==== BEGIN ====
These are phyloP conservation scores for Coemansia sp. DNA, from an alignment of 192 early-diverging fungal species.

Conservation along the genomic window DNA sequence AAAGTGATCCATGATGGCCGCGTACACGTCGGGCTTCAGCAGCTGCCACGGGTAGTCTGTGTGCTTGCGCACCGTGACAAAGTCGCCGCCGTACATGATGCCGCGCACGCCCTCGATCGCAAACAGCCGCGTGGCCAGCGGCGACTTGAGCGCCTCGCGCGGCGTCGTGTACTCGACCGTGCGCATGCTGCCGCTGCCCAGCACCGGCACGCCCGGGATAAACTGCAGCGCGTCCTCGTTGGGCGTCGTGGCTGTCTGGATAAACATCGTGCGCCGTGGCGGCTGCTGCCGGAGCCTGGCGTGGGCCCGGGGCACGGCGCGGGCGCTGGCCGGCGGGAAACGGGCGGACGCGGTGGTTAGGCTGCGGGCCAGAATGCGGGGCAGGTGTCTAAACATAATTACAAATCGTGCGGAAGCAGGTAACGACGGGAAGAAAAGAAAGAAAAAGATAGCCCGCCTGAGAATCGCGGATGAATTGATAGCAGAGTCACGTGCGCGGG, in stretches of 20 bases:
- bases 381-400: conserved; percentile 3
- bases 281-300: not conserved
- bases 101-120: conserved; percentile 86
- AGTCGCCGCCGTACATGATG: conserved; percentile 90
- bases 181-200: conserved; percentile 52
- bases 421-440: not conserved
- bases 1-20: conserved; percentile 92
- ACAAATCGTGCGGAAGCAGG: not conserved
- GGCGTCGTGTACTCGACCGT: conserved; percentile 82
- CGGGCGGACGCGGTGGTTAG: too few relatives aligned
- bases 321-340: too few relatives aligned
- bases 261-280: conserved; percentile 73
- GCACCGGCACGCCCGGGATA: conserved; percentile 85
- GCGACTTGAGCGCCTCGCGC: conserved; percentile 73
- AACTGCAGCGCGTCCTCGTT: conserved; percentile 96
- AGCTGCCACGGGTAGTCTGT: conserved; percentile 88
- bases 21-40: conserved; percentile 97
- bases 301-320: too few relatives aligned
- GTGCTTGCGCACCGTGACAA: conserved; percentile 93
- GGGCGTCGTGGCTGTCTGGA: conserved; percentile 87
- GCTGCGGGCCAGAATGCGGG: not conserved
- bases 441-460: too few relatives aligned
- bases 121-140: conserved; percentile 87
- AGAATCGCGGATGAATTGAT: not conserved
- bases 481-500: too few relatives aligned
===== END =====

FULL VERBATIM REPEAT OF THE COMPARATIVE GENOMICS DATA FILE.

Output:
These are phyloP conservation scores for Coemansia sp. DNA, from an alignment of 192 early-diverging fungal species.

Conservation along the genomic window DNA sequence AAAGTGATCCATGATGGCCGCGTACACGTCGGGCTTCAGCAGCTGCCACGGGTAGTCTGTGTGCTTGCGCACCGTGACAAAGTCGCCGCCGTACATGATGCCGCGCACGCCCTCGATCGCAAACAGCCGCGTGGCCAGCGGCGACTTGAGCGCCTCGCGCGGCGTCGTGTACTCGACCGTGCGCATGCTGCCGCTGCCCAGCACCGGCACGCCCGGGATAAACTGCAGCGCGTCCTCGTTGGGCGTCGTGGCTGTCTGGATAAACATCGTGCGCCGTGGCGGCTGCTGCCGGAGCCTGGCGTGGGCCCGGGGCACGGCGCGGGCGCTGGCCGGCGGGAAACGGGCGGACGCGGTGGTTAGGCTGCGGGCCAGAATGCGGGGCAGGTGTCTAAACATAATTACAAATCGTGCGGAAGCAGGTAACGACGGGAAGAAAAGAAAGAAAAAGATAGCCCGCCTGAGAATCGCGGATGAATTGATAGCAGAGTCACGTGCGCGGG, in stretches of 20 bases:
- bases 381-400: conserved; percentile 3
- bases 281-300: not conserved
- bases 101-120: conserved; percentile 86
- AGTCGCCGCCGTACATGATG: conserved; percentile 90
- bases 181-200: conserved; percentile 52
- bases 421-440: not conserved
- bases 1-20: conserved; percentile 92
- ACAAATCGTGCGGAAGCAGG: not conserved
- GGCGTCGTGTACTCGACCGT: conserved; percentile 82
- CGGGCGGACGCGGTGGTTAG: too few relatives aligned
- bases 321-340: too few relatives aligned
- bases 261-280: conserved; percentile 73
- GCACCGGCACGCCCGGGATA: conserved; percentile 85
- GCGACTTGAGCGCCTCGCGC: conserved; percentile 73
- AACTGCAGCGCGTCCTCGTT: conserved; percentile 96
- AGCTGCCACGGGTAGTCTGT: conserved; percentile 88
- bases 21-40: conserved; percentile 97
- bases 301-320: too few relatives aligned
- GTGCTTGCGCACCGTGACAA: conserved; percentile 93
- GGGCGTCGTGGCTGTCTGGA: conserved; percentile 87
- GCTGCGGGCCAGAATGCGGG: not conserved
- bases 441-460: too few relatives aligned
- bases 121-140: conserved; percentile 87
- AGAATCGCGGATGAATTGAT: not conserved
- bases 481-500: too few relatives aligned